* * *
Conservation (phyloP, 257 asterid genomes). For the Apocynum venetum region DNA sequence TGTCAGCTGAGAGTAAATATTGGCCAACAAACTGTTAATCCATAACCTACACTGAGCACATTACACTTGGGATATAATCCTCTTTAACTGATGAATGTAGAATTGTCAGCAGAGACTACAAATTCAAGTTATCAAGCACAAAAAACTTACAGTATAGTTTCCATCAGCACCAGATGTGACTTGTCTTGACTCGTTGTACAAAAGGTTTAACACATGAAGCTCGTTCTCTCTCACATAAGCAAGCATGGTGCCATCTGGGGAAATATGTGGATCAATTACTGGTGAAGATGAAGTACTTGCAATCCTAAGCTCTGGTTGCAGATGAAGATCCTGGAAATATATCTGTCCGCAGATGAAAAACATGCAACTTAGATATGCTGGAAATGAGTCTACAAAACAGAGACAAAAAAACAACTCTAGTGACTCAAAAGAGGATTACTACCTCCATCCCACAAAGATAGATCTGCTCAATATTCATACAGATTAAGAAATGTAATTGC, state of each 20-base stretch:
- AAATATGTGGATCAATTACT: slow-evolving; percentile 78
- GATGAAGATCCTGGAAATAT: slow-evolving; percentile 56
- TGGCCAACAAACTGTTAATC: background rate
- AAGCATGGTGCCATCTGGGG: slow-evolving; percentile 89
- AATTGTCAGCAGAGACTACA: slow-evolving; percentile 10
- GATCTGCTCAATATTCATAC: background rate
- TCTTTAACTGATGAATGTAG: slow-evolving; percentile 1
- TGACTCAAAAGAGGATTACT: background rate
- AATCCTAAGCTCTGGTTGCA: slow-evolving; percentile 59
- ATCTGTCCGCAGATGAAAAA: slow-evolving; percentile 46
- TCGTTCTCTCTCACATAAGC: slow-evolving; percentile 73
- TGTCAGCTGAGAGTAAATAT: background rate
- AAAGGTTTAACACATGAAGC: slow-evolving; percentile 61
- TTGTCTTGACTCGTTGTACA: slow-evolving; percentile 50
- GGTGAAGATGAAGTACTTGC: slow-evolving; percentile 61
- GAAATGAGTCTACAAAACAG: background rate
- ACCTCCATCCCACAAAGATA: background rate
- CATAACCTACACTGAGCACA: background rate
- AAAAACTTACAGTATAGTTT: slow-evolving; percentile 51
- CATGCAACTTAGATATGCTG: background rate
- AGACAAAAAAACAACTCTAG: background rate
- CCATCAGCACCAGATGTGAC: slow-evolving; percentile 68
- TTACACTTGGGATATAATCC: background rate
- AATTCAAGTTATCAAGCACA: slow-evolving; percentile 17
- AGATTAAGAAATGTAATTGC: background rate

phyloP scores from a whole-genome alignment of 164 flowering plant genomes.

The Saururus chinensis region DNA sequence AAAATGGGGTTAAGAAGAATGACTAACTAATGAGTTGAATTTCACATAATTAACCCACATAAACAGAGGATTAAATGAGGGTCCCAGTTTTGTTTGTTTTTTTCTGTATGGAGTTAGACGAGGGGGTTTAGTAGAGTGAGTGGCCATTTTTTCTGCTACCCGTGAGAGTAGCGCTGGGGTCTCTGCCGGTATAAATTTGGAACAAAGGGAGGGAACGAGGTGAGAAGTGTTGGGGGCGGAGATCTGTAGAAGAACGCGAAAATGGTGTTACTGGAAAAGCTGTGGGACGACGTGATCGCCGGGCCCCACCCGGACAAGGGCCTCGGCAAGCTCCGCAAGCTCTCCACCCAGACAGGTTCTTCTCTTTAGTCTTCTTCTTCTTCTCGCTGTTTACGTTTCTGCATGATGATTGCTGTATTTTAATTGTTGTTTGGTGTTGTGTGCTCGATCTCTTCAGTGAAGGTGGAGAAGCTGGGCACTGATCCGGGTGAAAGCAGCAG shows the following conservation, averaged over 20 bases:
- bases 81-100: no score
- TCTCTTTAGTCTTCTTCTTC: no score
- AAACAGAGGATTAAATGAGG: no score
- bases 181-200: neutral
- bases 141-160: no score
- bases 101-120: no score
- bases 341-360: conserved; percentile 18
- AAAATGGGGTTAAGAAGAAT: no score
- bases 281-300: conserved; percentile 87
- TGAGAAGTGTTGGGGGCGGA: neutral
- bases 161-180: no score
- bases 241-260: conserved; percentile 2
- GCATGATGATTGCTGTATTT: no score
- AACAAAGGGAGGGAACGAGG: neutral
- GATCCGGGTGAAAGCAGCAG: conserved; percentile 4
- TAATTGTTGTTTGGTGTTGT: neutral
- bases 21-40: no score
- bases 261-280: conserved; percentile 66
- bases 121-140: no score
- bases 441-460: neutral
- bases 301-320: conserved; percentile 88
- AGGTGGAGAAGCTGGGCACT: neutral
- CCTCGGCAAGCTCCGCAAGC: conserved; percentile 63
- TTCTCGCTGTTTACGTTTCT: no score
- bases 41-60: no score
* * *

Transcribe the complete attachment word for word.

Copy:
Conservation (phyloP, 257 asterid genomes). For the Apocynum venetum region DNA sequence TGTCAGCTGAGAGTAAATATTGGCCAACAAACTGTTAATCCATAACCTACACTGAGCACATTACACTTGGGATATAATCCTCTTTAACTGATGAATGTAGAATTGTCAGCAGAGACTACAAATTCAAGTTATCAAGCACAAAAAACTTACAGTATAGTTTCCATCAGCACCAGATGTGACTTGTCTTGACTCGTTGTACAAAAGGTTTAACACATGAAGCTCGTTCTCTCTCACATAAGCAAGCATGGTGCCATCTGGGGAAATATGTGGATCAATTACTGGTGAAGATGAAGTACTTGCAATCCTAAGCTCTGGTTGCAGATGAAGATCCTGGAAATATATCTGTCCGCAGATGAAAAACATGCAACTTAGATATGCTGGAAATGAGTCTACAAAACAGAGACAAAAAAACAACTCTAGTGACTCAAAAGAGGATTACTACCTCCATCCCACAAAGATAGATCTGCTCAATATTCATACAGATTAAGAAATGTAATTGC, state of each 20-base stretch:
- AAATATGTGGATCAATTACT: slow-evolving; percentile 78
- GATGAAGATCCTGGAAATAT: slow-evolving; percentile 56
- TGGCCAACAAACTGTTAATC: background rate
- AAGCATGGTGCCATCTGGGG: slow-evolving; percentile 89
- AATTGTCAGCAGAGACTACA: slow-evolving; percentile 10
- GATCTGCTCAATATTCATAC: background rate
- TCTTTAACTGATGAATGTAG: slow-evolving; percentile 1
- TGACTCAAAAGAGGATTACT: background rate
- AATCCTAAGCTCTGGTTGCA: slow-evolving; percentile 59
- ATCTGTCCGCAGATGAAAAA: slow-evolving; percentile 46
- TCGTTCTCTCTCACATAAGC: slow-evolving; percentile 73
- TGTCAGCTGAGAGTAAATAT: background rate
- AAAGGTTTAACACATGAAGC: slow-evolving; percentile 61
- TTGTCTTGACTCGTTGTACA: slow-evolving; percentile 50
- GGTGAAGATGAAGTACTTGC: slow-evolving; percentile 61
- GAAATGAGTCTACAAAACAG: background rate
- ACCTCCATCCCACAAAGATA: background rate
- CATAACCTACACTGAGCACA: background rate
- AAAAACTTACAGTATAGTTT: slow-evolving; percentile 51
- CATGCAACTTAGATATGCTG: background rate
- AGACAAAAAAACAACTCTAG: background rate
- CCATCAGCACCAGATGTGAC: slow-evolving; percentile 68
- TTACACTTGGGATATAATCC: background rate
- AATTCAAGTTATCAAGCACA: slow-evolving; percentile 17
- AGATTAAGAAATGTAATTGC: background rate

phyloP scores from a whole-genome alignment of 164 flowering plant genomes.

The Saururus chinensis region DNA sequence AAAATGGGGTTAAGAAGAATGACTAACTAATGAGTTGAATTTCACATAATTAACCCACATAAACAGAGGATTAAATGAGGGTCCCAGTTTTGTTTGTTTTTTTCTGTATGGAGTTAGACGAGGGGGTTTAGTAGAGTGAGTGGCCATTTTTTCTGCTACCCGTGAGAGTAGCGCTGGGGTCTCTGCCGGTATAAATTTGGAACAAAGGGAGGGAACGAGGTGAGAAGTGTTGGGGGCGGAGATCTGTAGAAGAACGCGAAAATGGTGTTACTGGAAAAGCTGTGGGACGACGTGATCGCCGGGCCCCACCCGGACAAGGGCCTCGGCAAGCTCCGCAAGCTCTCCACCCAGACAGGTTCTTCTCTTTAGTCTTCTTCTTCTTCTCGCTGTTTACGTTTCTGCATGATGATTGCTGTATTTTAATTGTTGTTTGGTGTTGTGTGCTCGATCTCTTCAGTGAAGGTGGAGAAGCTGGGCACTGATCCGGGTGAAAGCAGCAG shows the following conservation, averaged over 20 bases:
- bases 81-100: no score
- TCTCTTTAGTCTTCTTCTTC: no score
- AAACAGAGGATTAAATGAGG: no score
- bases 181-200: neutral
- bases 141-160: no score
- bases 101-120: no score
- bases 341-360: conserved; percentile 18
- AAAATGGGGTTAAGAAGAAT: no score
- bases 281-300: conserved; percentile 87
- TGAGAAGTGTTGGGGGCGGA: neutral
- bases 161-180: no score
- bases 241-260: conserved; percentile 2
- GCATGATGATTGCTGTATTT: no score
- AACAAAGGGAGGGAACGAGG: neutral
- GATCCGGGTGAAAGCAGCAG: conserved; percentile 4
- TAATTGTTGTTTGGTGTTGT: neutral
- bases 21-40: no score
- bases 261-280: conserved; percentile 66
- bases 121-140: no score
- bases 441-460: neutral
- bases 301-320: conserved; percentile 88
- AGGTGGAGAAGCTGGGCACT: neutral
- CCTCGGCAAGCTCCGCAAGC: conserved; percentile 63
- TTCTCGCTGTTTACGTTTCT: no score
- bases 41-60: no score